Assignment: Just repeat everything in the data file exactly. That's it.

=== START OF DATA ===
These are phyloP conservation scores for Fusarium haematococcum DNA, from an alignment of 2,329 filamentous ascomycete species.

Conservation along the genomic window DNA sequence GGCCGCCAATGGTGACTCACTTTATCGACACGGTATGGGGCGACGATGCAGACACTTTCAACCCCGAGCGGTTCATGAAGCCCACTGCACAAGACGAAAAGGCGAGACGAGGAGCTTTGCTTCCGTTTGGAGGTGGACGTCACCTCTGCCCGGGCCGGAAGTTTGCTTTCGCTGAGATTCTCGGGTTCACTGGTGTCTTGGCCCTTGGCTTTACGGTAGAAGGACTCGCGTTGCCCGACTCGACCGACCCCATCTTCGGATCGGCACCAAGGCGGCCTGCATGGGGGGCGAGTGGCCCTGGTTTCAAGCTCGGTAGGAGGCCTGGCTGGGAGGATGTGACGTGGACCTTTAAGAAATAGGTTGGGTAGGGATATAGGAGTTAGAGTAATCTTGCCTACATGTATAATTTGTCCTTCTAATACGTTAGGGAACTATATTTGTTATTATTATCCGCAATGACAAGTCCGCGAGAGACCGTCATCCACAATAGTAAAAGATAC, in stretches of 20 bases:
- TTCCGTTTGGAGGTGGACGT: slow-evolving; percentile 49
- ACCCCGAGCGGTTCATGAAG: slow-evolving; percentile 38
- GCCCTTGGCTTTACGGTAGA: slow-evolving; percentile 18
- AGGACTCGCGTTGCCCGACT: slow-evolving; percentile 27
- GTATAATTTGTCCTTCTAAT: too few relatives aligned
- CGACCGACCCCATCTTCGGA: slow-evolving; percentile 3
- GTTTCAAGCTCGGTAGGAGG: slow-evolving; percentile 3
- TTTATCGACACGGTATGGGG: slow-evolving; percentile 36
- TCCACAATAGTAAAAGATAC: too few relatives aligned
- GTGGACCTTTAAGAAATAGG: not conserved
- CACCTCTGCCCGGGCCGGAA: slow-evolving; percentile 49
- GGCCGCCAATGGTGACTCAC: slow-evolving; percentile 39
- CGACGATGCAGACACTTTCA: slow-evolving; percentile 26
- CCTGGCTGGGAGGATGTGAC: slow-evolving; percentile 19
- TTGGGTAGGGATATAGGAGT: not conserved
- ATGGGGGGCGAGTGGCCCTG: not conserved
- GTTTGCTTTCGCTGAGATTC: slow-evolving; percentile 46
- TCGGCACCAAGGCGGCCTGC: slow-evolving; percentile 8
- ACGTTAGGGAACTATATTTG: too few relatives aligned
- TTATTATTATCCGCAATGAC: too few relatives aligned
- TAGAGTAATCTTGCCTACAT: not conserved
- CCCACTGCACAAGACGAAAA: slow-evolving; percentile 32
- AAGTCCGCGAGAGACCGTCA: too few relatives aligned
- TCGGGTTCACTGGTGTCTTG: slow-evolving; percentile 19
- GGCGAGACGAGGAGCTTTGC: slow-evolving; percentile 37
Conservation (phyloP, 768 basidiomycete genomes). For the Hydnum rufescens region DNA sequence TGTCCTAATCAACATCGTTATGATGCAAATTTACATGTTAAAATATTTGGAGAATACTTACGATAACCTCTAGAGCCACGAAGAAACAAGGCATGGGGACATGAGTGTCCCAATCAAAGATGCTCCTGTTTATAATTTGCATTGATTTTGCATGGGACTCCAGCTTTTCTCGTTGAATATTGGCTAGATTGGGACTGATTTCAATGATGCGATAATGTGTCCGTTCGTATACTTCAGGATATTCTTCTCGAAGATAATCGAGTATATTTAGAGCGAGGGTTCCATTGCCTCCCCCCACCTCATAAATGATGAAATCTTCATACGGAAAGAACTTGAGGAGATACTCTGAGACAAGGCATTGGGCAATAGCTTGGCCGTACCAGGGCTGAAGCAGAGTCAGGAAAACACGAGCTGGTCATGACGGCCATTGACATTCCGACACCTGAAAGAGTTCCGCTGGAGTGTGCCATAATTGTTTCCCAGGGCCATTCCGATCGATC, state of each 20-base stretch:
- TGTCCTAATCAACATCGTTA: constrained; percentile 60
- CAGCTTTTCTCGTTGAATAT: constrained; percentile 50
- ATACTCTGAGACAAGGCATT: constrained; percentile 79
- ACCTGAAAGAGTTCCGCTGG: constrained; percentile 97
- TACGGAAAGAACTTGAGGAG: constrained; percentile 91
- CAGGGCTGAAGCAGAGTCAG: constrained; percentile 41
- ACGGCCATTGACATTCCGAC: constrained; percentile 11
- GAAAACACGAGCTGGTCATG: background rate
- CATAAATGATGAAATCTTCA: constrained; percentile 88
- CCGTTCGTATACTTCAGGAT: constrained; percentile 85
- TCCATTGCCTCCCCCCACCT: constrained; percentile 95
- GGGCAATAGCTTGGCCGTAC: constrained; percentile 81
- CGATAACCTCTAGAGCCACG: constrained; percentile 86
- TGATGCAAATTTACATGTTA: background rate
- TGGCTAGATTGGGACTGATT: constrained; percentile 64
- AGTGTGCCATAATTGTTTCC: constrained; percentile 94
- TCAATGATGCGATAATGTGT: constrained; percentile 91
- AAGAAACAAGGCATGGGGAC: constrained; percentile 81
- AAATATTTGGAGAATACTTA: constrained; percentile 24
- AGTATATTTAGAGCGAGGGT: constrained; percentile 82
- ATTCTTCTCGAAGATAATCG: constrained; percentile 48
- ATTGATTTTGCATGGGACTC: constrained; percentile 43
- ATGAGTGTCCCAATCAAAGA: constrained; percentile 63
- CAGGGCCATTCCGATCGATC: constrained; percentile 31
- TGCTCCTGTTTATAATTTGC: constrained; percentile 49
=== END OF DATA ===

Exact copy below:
These are phyloP conservation scores for Fusarium haematococcum DNA, from an alignment of 2,329 filamentous ascomycete species.

Conservation along the genomic window DNA sequence GGCCGCCAATGGTGACTCACTTTATCGACACGGTATGGGGCGACGATGCAGACACTTTCAACCCCGAGCGGTTCATGAAGCCCACTGCACAAGACGAAAAGGCGAGACGAGGAGCTTTGCTTCCGTTTGGAGGTGGACGTCACCTCTGCCCGGGCCGGAAGTTTGCTTTCGCTGAGATTCTCGGGTTCACTGGTGTCTTGGCCCTTGGCTTTACGGTAGAAGGACTCGCGTTGCCCGACTCGACCGACCCCATCTTCGGATCGGCACCAAGGCGGCCTGCATGGGGGGCGAGTGGCCCTGGTTTCAAGCTCGGTAGGAGGCCTGGCTGGGAGGATGTGACGTGGACCTTTAAGAAATAGGTTGGGTAGGGATATAGGAGTTAGAGTAATCTTGCCTACATGTATAATTTGTCCTTCTAATACGTTAGGGAACTATATTTGTTATTATTATCCGCAATGACAAGTCCGCGAGAGACCGTCATCCACAATAGTAAAAGATAC, in stretches of 20 bases:
- TTCCGTTTGGAGGTGGACGT: slow-evolving; percentile 49
- ACCCCGAGCGGTTCATGAAG: slow-evolving; percentile 38
- GCCCTTGGCTTTACGGTAGA: slow-evolving; percentile 18
- AGGACTCGCGTTGCCCGACT: slow-evolving; percentile 27
- GTATAATTTGTCCTTCTAAT: too few relatives aligned
- CGACCGACCCCATCTTCGGA: slow-evolving; percentile 3
- GTTTCAAGCTCGGTAGGAGG: slow-evolving; percentile 3
- TTTATCGACACGGTATGGGG: slow-evolving; percentile 36
- TCCACAATAGTAAAAGATAC: too few relatives aligned
- GTGGACCTTTAAGAAATAGG: not conserved
- CACCTCTGCCCGGGCCGGAA: slow-evolving; percentile 49
- GGCCGCCAATGGTGACTCAC: slow-evolving; percentile 39
- CGACGATGCAGACACTTTCA: slow-evolving; percentile 26
- CCTGGCTGGGAGGATGTGAC: slow-evolving; percentile 19
- TTGGGTAGGGATATAGGAGT: not conserved
- ATGGGGGGCGAGTGGCCCTG: not conserved
- GTTTGCTTTCGCTGAGATTC: slow-evolving; percentile 46
- TCGGCACCAAGGCGGCCTGC: slow-evolving; percentile 8
- ACGTTAGGGAACTATATTTG: too few relatives aligned
- TTATTATTATCCGCAATGAC: too few relatives aligned
- TAGAGTAATCTTGCCTACAT: not conserved
- CCCACTGCACAAGACGAAAA: slow-evolving; percentile 32
- AAGTCCGCGAGAGACCGTCA: too few relatives aligned
- TCGGGTTCACTGGTGTCTTG: slow-evolving; percentile 19
- GGCGAGACGAGGAGCTTTGC: slow-evolving; percentile 37
Conservation (phyloP, 768 basidiomycete genomes). For the Hydnum rufescens region DNA sequence TGTCCTAATCAACATCGTTATGATGCAAATTTACATGTTAAAATATTTGGAGAATACTTACGATAACCTCTAGAGCCACGAAGAAACAAGGCATGGGGACATGAGTGTCCCAATCAAAGATGCTCCTGTTTATAATTTGCATTGATTTTGCATGGGACTCCAGCTTTTCTCGTTGAATATTGGCTAGATTGGGACTGATTTCAATGATGCGATAATGTGTCCGTTCGTATACTTCAGGATATTCTTCTCGAAGATAATCGAGTATATTTAGAGCGAGGGTTCCATTGCCTCCCCCCACCTCATAAATGATGAAATCTTCATACGGAAAGAACTTGAGGAGATACTCTGAGACAAGGCATTGGGCAATAGCTTGGCCGTACCAGGGCTGAAGCAGAGTCAGGAAAACACGAGCTGGTCATGACGGCCATTGACATTCCGACACCTGAAAGAGTTCCGCTGGAGTGTGCCATAATTGTTTCCCAGGGCCATTCCGATCGATC, state of each 20-base stretch:
- TGTCCTAATCAACATCGTTA: constrained; percentile 60
- CAGCTTTTCTCGTTGAATAT: constrained; percentile 50
- ATACTCTGAGACAAGGCATT: constrained; percentile 79
- ACCTGAAAGAGTTCCGCTGG: constrained; percentile 97
- TACGGAAAGAACTTGAGGAG: constrained; percentile 91
- CAGGGCTGAAGCAGAGTCAG: constrained; percentile 41
- ACGGCCATTGACATTCCGAC: constrained; percentile 11
- GAAAACACGAGCTGGTCATG: background rate
- CATAAATGATGAAATCTTCA: constrained; percentile 88
- CCGTTCGTATACTTCAGGAT: constrained; percentile 85
- TCCATTGCCTCCCCCCACCT: constrained; percentile 95
- GGGCAATAGCTTGGCCGTAC: constrained; percentile 81
- CGATAACCTCTAGAGCCACG: constrained; percentile 86
- TGATGCAAATTTACATGTTA: background rate
- TGGCTAGATTGGGACTGATT: constrained; percentile 64
- AGTGTGCCATAATTGTTTCC: constrained; percentile 94
- TCAATGATGCGATAATGTGT: constrained; percentile 91
- AAGAAACAAGGCATGGGGAC: constrained; percentile 81
- AAATATTTGGAGAATACTTA: constrained; percentile 24
- AGTATATTTAGAGCGAGGGT: constrained; percentile 82
- ATTCTTCTCGAAGATAATCG: constrained; percentile 48
- ATTGATTTTGCATGGGACTC: constrained; percentile 43
- ATGAGTGTCCCAATCAAAGA: constrained; percentile 63
- CAGGGCCATTCCGATCGATC: constrained; percentile 31
- TGCTCCTGTTTATAATTTGC: constrained; percentile 49